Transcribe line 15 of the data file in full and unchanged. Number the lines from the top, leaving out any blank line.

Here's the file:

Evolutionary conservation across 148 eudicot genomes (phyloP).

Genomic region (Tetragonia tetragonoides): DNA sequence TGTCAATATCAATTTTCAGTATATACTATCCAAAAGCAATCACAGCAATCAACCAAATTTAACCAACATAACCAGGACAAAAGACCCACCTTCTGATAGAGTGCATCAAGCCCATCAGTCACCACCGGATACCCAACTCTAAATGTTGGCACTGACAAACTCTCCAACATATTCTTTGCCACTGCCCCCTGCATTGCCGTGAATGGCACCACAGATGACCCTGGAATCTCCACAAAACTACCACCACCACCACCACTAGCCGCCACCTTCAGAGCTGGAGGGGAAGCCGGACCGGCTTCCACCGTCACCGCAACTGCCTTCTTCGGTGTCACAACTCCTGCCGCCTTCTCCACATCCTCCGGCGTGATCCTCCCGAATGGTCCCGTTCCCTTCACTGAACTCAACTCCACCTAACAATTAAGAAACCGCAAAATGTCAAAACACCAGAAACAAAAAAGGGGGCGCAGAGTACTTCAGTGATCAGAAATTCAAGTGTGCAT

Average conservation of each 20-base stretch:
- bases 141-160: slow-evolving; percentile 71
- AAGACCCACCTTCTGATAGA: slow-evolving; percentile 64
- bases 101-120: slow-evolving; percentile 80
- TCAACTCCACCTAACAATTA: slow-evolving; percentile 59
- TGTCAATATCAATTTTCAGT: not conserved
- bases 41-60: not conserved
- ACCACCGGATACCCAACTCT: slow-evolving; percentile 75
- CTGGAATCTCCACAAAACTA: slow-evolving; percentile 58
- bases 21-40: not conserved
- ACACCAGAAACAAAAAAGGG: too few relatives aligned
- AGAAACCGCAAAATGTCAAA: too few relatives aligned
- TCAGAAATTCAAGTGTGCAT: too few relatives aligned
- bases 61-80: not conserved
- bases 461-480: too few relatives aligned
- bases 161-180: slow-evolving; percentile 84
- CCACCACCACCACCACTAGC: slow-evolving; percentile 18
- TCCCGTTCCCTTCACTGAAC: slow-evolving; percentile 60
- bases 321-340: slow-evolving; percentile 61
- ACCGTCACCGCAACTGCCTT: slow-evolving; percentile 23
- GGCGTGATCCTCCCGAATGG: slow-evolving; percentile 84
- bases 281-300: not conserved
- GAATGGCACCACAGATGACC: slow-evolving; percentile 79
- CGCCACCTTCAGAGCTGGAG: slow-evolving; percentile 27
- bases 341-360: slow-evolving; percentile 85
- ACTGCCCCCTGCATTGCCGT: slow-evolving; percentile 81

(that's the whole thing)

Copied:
- TCAGAAATTCAAGTGTGCAT: too few relatives aligned